No, that’s not some metaphor. Mark Zuckerman of CSNWashington.com tweets from Davey Johnson’s postgame presser:
Strasburg had one of his worst outings ever against the Padres, allowing four runs on seven hits in four innings in a 6-1 loss. If, indeed, someone put this foul, combustible stuff in something that later touched his bits and pieces, well, it’s all understood. And all forgiven.
And of course, it would also mean that Strasburg has an almost 100% certainty of having a new nickname.
But this raises more questions than it gives answers. Who would perpetrate such a heinous act? Why prank The Franchise on a day he’s pitching? And, dear lord, why is Davey Johnson sharing this with reporters?
UPDATE: Forgot about this. Maybe he did it to himself and he just wants to be like Roger Clemens. Both of them were in Washington, D.C. today. Maybe Rocket was giving the young, um, fireballer a little professional advice!
UPDATE II: Turns out it wasn’t Icy-Hot! Adam Kilgore of the Washington Post reports that it was actually an ointment called “Hot Stuff.” Tomorrow, Kilgore’s editors at the post will give him Bob Woodward’s old office and Carl Bernstein’s old typewriter in honor of his tenacious investigative reporting of this matter.
UPDATE III: I suppose we’re obligated to call Strasburg a “fireballer” now, huh?
Dodgers’ left fielder Andrew Toles crushed his first spring training home run on Saturday afternoon. With the bases loaded and a two-run deficit hanging over their heads in the fourth inning, Toles stepped up to the plate against Oakland right-hander Jesse Hahn and unloaded a grand slam on the second pitch he saw.
Third baseman Justin Turner was quick to follow up with a solo jack of his own, bringing the score to a comfortable 7-4 lead by the end of the fourth. Another three-run outburst in the fifth and an eighth-inning RBI single by Austin Barnes raised the final score to 11-6… which, coincidentally, was the same score the Reds used to defeat the Athletics’ second split-squad lineup on Saturday (albeit with a few more RBI walks than grand slams).
Toles, 24, is approaching his sophomore season with the Dodgers in 2017. He slashed .314/.365/.505 with three home runs and an .870 OPS in his first major league season in 2016 and is expected to platoon with the right-handed Franklin Gutierrez in left field this year.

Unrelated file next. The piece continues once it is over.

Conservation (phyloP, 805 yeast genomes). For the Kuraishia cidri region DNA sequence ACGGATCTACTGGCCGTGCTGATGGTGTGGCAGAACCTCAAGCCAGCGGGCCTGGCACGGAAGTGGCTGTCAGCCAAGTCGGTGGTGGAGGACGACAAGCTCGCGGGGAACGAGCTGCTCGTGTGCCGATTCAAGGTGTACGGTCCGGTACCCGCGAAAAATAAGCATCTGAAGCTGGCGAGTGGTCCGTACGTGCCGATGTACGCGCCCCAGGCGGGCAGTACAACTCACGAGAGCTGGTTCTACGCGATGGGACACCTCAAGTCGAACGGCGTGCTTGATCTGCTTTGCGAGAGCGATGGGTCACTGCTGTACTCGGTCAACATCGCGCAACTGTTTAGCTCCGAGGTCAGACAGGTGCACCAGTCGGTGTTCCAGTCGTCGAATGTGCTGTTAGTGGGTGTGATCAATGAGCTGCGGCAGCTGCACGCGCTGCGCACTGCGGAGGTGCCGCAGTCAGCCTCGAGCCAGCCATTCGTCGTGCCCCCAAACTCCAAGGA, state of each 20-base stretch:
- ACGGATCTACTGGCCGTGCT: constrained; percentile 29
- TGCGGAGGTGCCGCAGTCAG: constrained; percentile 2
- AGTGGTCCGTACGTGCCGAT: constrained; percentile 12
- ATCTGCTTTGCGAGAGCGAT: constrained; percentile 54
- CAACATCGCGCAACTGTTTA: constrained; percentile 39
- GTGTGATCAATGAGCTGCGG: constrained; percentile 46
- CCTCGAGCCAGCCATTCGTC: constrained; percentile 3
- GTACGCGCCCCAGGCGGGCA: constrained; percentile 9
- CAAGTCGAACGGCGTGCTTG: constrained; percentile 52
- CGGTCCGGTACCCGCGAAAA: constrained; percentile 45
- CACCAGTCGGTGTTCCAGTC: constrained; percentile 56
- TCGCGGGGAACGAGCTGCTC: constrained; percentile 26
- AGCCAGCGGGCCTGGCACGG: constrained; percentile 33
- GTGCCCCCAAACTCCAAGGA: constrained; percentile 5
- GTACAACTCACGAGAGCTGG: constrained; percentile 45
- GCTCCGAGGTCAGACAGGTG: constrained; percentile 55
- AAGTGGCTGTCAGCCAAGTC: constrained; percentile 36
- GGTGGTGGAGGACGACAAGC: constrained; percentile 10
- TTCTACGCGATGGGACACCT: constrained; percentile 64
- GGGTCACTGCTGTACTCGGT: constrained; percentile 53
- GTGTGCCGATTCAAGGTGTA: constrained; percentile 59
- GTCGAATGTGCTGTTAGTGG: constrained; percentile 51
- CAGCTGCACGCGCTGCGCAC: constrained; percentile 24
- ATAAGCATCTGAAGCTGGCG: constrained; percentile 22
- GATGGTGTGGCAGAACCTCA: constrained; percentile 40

David Price showed “strength improvements” in his elbow on Saturday, but Red Sox’ manager John Farrell still doesn’t think the left-hander will be ready to throw by the start of the season — or for a few weeks afterward. According to ESPN’s Scott Lauber, the 31-year-old might not be ready to debut until May at the earliest.
Price hasn’t thrown off of a mound this spring after experiencing soreness in his left elbow on March 1. Surgery doesn’t appear to be necessary, but the Red Sox are playing it extra safe with their No. 3 starter in hopes that rest and rehabilitation will return him to full health sometime during the 2017 season. For now, Price has been restricted to short games of catch until he’s cleared to resume a more rigorous throwing program. Via MLB.com’s Ian Browne:
[There were] strength improvements to the point of putting the ball back in his hand a little more consistently,” said manager John Farrell. “Today’s the first step for that. A short game of catch. That’s what he’s going through. Not off a mound but just to get the arm moving with a ball in flight, and he will continue in this phase for a period of time. There’s no set distance and volume yet to the throws.
The lefty is coming off of a lackluster 2016 season, during which he delivered a 3.99 ERA, 2.0 BB/9 and 8.9 SO/9 over 230 innings for the Red Sox.